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Designing curriculum in secondary English

Written By: Andy Tharby
4 min read

This case study is written by Andy Tharby, Research Lead and English Teacher at Durrington High School.

As you read this case study, reflect on how the curriculum has been shaped and developed. Take some time to think about how some of these approaches might translate to your own context.


Making decisions about curriculum

I believe that all decisions about an English curriculum should start with two questions. ‘What do we value most about English as a subject?’ and ‘What do we want our curriculum to achieve?’. These questions have lent both clarity and conviction to my decision-making and I would advise all new teachers to ask them of themselves and the curriculum they are teaching before considering the mechanics of short-term and long-term planning.

In my opinion, a successful English curriculum needs to provide an opportunity to read great literature that not only takes students outside the realm of their everyday experience but also provides a gateway to the universal ideas and truths that define us as human beings. My department’s curriculum must develop our students’ vocabulary, cultural capital and subject knowledge so that they can read, write and think about language and literature with knowledge and discernment. All our subsequent decisions stem from these underpinning values.


Curriculum in action

Our approach to designing an English curriculum is supported by five key principles.

  • The five year curriculum. It is unhelpful to think of Key Stage 3 and Key Stage 4 as separate entities. Learning in English is cumulative, which means that each new text and topic adds extra richness and substance to students’ growing knowledge of the subject. Our curriculum carefully sequences topics across five years so that students are able to use their prior knowledge in new contexts. To prepare students for studying A Christmas Carol at KS4, for example, students are taught Victorian stories, themes and contexts through two units in KS3.
  • Universal themes. So that each new unit and lesson connects with the overall story of the subject, we teach English through the lenses of five universal and interweaving themes: power, gender, love, nature and conflict. These help our students to make bridges within and between our units: for example, they compare ideas about the representation of gender in modern speeches with ideas in Charlotte Perkins Gilman’s ‘The Yellow Wallpaper’.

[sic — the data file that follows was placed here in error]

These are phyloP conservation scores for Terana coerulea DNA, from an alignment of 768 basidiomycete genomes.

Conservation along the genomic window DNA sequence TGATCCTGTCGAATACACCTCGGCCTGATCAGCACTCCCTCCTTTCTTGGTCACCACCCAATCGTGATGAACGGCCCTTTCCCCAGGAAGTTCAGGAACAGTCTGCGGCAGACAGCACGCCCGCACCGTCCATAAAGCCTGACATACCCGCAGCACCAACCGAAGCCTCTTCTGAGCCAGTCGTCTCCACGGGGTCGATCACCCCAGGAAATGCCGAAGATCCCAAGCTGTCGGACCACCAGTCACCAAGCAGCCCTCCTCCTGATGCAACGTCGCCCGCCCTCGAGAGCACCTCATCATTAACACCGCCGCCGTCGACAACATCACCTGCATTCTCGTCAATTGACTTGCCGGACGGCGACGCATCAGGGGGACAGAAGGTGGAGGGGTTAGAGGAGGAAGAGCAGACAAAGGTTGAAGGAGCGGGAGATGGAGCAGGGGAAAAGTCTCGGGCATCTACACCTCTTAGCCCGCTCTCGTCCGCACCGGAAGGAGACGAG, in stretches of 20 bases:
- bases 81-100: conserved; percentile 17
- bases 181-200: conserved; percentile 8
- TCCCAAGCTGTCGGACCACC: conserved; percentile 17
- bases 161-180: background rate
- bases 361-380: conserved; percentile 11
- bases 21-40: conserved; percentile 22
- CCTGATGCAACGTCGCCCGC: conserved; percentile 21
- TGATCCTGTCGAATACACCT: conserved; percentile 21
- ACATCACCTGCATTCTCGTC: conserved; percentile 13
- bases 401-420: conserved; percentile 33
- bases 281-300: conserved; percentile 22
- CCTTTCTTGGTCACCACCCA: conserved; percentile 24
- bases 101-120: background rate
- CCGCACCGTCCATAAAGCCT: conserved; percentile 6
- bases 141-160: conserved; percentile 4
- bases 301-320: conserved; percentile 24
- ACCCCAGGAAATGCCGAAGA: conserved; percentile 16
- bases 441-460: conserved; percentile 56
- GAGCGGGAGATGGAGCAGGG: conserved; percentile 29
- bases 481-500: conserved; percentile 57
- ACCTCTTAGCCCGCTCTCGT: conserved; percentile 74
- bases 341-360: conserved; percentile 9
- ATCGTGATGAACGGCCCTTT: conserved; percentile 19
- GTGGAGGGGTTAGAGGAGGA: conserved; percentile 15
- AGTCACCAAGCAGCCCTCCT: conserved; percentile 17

• Portable and non-portable knowledge. We are very clear about what we want children to learn from each unit they cover. ‘Portable knowledge’ includes subject-specific vocabulary and concepts that will inform later study, whereas ‘non-portable’ knowledge is specific to a single context. Portable knowledge about ‘Of Mice and Men’, for instance, includes ideas about Biblical allusions, tragic structure and foreshadowing, whereas ‘non-portable’ knowledge includes specifics about plot and characters. We prioritise the learning of portable knowledge over non-portable knowledge as this will develop students’ subject expertise over time.
  • Explicit vocabulary. Our curriculum is explicit about which Tier 2 and Tier 3 words all children must master. Our evidence-informed approach to vocabulary teaching includes student-friendly definitions, exploration of morphology and etymology, multiple exposures and practice opportunities, and the use of assessment.
  • Metacognition. We explicitly teach students how to plan, monitor and evaluate their reading and writing through regular teacher modelling and student practice. We ensure that these approaches are consistent across the department and that time is built into the curriculum to ensure that students are able to master these.


What have I learnt about curriculum?

First, that the English curriculum has a tendency to become muddled. There are countless competing approaches, philosophies and emphasises that might influence its design. In my experience, the disputed nature of the subject can result in a disorganised, piecemeal curriculum which forms an unintended barrier to student learning. This is why it is vital to work with our colleagues to come up with an agreed set of values and methods.

Second, that means and ends are not the same thing. For example, I have always wanted to help my students become critical and discerning readers. In my early years of teaching, I thought this could be achieved by designing plenty of tasks that gave students the opportunity to think critically. Frustratingly, this was ineffective because my students did not have the knowledge, vocabulary and literacy skills they needed to do this. I now know that this end can only be achieved through a well-sequenced curriculum that supports students’ development of subject knowledge cumulatively over time. 

Third, that good English teaching is not enough on its own. I once believed that if I put my heart and soul into teaching every lesson as well as I could, then my students would naturally become great learners of English. Over time, I realised that learning is a long-term venture and that an individual lesson is only ever a drop in the ocean. It makes much more sense to think of learning in English lessons as something that happens over a sequence of lessons than something that happens over a single hour. The answer lies not only in good teaching, but also in a good curriculum.

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